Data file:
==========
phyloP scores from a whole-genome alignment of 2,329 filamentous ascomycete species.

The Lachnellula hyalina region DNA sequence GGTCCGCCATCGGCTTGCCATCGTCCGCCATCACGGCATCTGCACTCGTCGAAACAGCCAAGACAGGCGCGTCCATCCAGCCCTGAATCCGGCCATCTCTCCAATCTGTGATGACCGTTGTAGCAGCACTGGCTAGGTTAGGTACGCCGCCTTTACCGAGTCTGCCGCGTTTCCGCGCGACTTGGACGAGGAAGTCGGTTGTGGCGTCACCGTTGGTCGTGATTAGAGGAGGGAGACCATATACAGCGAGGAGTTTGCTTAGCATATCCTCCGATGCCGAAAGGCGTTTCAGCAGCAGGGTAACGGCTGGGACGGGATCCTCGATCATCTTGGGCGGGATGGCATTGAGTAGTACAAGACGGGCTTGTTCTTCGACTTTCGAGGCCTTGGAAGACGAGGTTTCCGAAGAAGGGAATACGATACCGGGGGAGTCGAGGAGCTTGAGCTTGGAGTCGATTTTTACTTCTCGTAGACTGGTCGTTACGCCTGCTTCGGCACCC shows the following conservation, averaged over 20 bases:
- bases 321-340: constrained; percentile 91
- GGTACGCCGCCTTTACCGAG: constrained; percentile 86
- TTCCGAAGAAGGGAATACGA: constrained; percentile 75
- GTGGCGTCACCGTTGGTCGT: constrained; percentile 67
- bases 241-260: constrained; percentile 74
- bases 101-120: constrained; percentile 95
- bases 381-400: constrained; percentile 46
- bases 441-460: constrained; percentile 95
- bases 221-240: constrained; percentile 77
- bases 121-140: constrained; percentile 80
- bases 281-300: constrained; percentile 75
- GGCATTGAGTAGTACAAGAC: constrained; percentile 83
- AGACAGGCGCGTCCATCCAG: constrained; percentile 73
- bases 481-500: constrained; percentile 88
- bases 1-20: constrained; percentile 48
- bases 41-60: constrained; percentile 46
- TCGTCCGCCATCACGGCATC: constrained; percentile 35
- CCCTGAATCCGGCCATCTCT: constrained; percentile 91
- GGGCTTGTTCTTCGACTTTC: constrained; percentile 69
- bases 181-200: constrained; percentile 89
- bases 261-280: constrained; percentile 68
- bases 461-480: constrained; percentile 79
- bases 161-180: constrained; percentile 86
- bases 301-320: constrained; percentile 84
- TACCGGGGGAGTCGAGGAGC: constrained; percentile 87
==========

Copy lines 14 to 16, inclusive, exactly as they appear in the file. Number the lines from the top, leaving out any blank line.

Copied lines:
- GGCATTGAGTAGTACAAGAC: constrained; percentile 83
- AGACAGGCGCGTCCATCCAG: constrained; percentile 73
- bases 481-500: constrained; percentile 88